Stepping up humanitarian operations for drought
Cholera vaccination campaign rolled out to protect over 900 000 Somalis in drought-affected districts
14 June 2022, MOGADISHU – On 14 June 2022, Somalia rolled out the first round of a five-day campaign to vaccinate 934 511 people against cholera in nine high-risk districts that are currently facing ongoing outbreaks of cholera. The World Health Organization (WHO) and United Nations Children’s Fund (UNICEF) are supporting the Ministry of Health and Human Services, the Federal Government of Somalia, to conduct the campaign. Gavi, the Vaccine Alliance, is providing vaccines and funds to implement this life-saving intervention.
The oral cholera vaccination campaign aims to vaccinate people above one year of age, including pregnant women and internally displaced persons. It will be conducted in Hodan, Daynile, Dharkeneley, Wadajir, Jowhar, Baidoa, Afgoi, Wanlaweyne and Marka districts.
Since 2017, Somalia has witnessed several cholera outbreaks. These can be attributed to a large number of people having poor access to safe water and sanitation services, and natural hazards, including drought and floods, further exacerbated by protracted conflict and large-scale population displacement. Meanwhile, the ongoing drought in the country has had a grave impact on Somalis – while displacing over 770 000 people internally, it has dried up surface water sources and led to food insecurity in communities, which increases the risk of cholera infection as well as other waterborne diseases.
An estimated 49% of the population – 7.7 million people – require some form of humanitarian or protection assistance in Somalia, of whom 6.13 million are estimated to be affected by the current drought.
While cholera remains endemic in Somalia and the current drought situation may have exacerbated the risk of a major outbreak across the country, vaccination against cholera with two doses given between 2 to 4 weeks apart is seen as a supplementary measure to stop the outbreak and control its spread. In addition, other proven and effective public health measures also prevent cholera transmission, such as maintaining good personal hygiene, improving access to safe water and practicing safe sanitation.
“To prevent cholera outbreaks in a sustainable way, we strongly advise affected communities to take two doses of cholera vaccine orally. In addition, we are urging our partners to assist us in improving access to water, sanitation, and hygiene facilities for vulnerable communities and the general public,” said HE Fawziya Abikar Nur, the Ministry of Health and Human Services, the Federal Government of Somalia.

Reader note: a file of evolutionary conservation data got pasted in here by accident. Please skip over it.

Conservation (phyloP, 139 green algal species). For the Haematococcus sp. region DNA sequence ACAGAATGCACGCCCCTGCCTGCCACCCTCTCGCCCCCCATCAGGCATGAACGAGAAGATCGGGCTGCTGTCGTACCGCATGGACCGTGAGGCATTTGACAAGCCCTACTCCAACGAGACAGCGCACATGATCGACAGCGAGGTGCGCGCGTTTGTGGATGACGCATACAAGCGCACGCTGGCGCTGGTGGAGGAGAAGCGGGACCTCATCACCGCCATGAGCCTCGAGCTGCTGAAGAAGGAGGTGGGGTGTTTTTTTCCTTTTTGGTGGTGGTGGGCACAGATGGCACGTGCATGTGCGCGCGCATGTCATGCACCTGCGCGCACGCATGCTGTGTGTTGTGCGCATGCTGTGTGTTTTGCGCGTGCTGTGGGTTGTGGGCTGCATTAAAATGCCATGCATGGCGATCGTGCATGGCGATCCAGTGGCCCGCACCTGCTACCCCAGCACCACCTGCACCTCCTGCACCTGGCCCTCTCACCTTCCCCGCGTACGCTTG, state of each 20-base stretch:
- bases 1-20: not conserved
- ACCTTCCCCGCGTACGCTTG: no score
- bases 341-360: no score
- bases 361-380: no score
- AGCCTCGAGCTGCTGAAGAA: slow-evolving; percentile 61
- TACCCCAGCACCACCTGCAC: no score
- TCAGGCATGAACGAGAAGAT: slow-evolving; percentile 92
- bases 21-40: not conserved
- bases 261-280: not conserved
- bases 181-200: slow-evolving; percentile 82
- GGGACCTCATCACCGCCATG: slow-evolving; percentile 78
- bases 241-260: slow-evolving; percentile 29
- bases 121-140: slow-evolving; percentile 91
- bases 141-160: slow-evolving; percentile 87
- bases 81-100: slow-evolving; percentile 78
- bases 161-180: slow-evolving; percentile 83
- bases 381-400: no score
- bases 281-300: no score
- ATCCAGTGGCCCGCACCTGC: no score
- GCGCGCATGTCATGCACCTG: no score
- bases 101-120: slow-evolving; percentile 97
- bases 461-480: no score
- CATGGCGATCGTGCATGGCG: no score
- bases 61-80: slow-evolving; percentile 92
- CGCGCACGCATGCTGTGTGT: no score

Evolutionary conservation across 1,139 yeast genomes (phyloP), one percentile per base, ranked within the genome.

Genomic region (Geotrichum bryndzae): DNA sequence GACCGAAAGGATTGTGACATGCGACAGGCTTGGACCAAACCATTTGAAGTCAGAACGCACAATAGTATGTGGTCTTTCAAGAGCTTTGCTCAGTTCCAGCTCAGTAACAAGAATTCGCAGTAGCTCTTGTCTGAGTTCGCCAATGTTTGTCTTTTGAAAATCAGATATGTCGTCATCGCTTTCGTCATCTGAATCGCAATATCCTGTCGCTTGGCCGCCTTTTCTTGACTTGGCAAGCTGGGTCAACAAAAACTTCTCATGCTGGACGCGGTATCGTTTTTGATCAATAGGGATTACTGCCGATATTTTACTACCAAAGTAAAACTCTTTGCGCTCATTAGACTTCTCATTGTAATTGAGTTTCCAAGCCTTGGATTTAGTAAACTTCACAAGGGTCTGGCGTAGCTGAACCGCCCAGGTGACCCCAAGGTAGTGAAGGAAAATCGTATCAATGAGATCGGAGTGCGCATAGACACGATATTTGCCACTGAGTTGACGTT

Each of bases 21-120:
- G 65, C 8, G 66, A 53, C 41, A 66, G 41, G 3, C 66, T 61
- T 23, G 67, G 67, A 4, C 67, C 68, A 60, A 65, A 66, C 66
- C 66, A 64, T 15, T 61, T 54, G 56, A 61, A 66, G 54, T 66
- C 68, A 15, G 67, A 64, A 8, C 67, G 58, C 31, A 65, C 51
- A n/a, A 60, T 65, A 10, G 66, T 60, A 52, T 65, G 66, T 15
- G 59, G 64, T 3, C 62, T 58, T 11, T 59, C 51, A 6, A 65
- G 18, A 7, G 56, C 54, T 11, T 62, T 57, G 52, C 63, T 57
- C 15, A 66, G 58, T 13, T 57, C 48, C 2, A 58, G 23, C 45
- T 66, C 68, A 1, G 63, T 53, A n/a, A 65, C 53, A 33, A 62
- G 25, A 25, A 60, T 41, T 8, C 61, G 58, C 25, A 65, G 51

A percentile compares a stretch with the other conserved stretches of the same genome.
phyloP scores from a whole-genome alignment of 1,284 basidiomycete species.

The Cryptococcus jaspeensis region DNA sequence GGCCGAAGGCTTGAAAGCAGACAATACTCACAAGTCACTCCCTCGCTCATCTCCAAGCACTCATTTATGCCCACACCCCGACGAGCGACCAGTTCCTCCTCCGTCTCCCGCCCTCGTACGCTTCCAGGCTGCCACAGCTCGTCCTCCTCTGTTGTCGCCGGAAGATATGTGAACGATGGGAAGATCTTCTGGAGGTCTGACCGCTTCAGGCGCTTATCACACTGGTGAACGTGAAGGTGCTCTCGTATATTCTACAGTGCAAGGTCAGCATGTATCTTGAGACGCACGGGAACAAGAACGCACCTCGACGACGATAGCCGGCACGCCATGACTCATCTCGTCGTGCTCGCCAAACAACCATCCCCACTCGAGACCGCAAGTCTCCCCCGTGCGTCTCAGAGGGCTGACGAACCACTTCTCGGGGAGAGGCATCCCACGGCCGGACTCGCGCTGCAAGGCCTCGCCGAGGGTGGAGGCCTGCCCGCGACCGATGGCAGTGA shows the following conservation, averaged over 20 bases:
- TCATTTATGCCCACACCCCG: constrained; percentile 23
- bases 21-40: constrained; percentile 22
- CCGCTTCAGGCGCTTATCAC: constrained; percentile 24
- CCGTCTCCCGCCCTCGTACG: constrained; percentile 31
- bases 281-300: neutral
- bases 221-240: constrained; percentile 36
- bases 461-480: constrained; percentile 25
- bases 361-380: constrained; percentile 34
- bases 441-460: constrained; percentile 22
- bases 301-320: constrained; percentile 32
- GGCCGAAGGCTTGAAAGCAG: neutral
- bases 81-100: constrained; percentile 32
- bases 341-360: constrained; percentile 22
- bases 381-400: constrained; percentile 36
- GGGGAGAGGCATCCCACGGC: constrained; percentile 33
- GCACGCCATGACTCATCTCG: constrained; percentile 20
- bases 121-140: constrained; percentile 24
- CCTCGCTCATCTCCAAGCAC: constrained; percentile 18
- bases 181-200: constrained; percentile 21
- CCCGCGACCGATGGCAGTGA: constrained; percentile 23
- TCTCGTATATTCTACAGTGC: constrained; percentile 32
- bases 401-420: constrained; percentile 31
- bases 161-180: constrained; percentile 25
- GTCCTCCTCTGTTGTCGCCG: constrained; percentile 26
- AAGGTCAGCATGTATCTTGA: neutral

“While we need to step up our collective response to cholera and other waterborne diseases, especially in the areas of case management, we have over 2100 community health workers deployed in 78 districts, including in 24 drought-affected districts. They are carrying out risk communication activities at the household level to promote safe behavioural practices and maintain basic hygiene at personal and household level even in these trying conditions. These community health workers are also ensuring that sick children with profuse diarrhoea and vomiting and other signs of dehydration are immediately cared for and referred to nearly health centres for further assessment or treatment. These public health actions are saving lives from preventable causes, as populations, especially children, are very vulnerable during these emergencies, owing to hunger, starvation and malnutrition,” added Dr Mamunur Rahman Malik, WHO Representative to Somalia.
“Parents and caregivers can take life-saving preventive measures for their children by taking them to get the cholera vaccine drops. Children are very susceptible to preventable diseases like cholera, especially with low access to water during this drought,” said Angela Kearney, UNICEF Somalia Representative. “Together, we are ensuring that 1,869,022 doses of the cholera vaccines are readily available for the campaign while social mobilisers educate affected communities. Vaccination alone is not enough, preventive measures such as good hygiene and access to healthcare are important.”
As of 15 May 2022, 4887 suspected cases of cholera, with 16 associated deaths, were reported from 21 drought-affected districts in Somalia. Around 62 per cent of these cases were children aged below five years, while around half of the cases were females.
A second round of the oral cholera vaccination campaign will be conducted within a few weeks following the completion of the first round of the oral cholera vaccination campaign. The populations that received the first dose will be targeted to receive the second dose during the next round of the campaign to boost the affected population’s immunity.
UNICEF promotes the rights and wellbeing of every child, in everything we do. Together with our partners, we work in 190 countries and territories to translate that commitment into practical action, focusing special effort on reaching the most vulnerable and excluded children, to the benefit of all children, everywhere.
UNICEF has been working in Somalia since 1972 when its first office opened in Mogadishu. Today UNICEF has over 300 staff working in Mogadishu, Baidoa, Dollow, Garowe, Hargeisa and also Nairobi, Kenya. Together with 200 international and national NGOs and community-based organizations, UNICEF delivers services in Health, Nutrition, WASH, Education and Child Protection, and responds to emergencies and supports peace-building and development.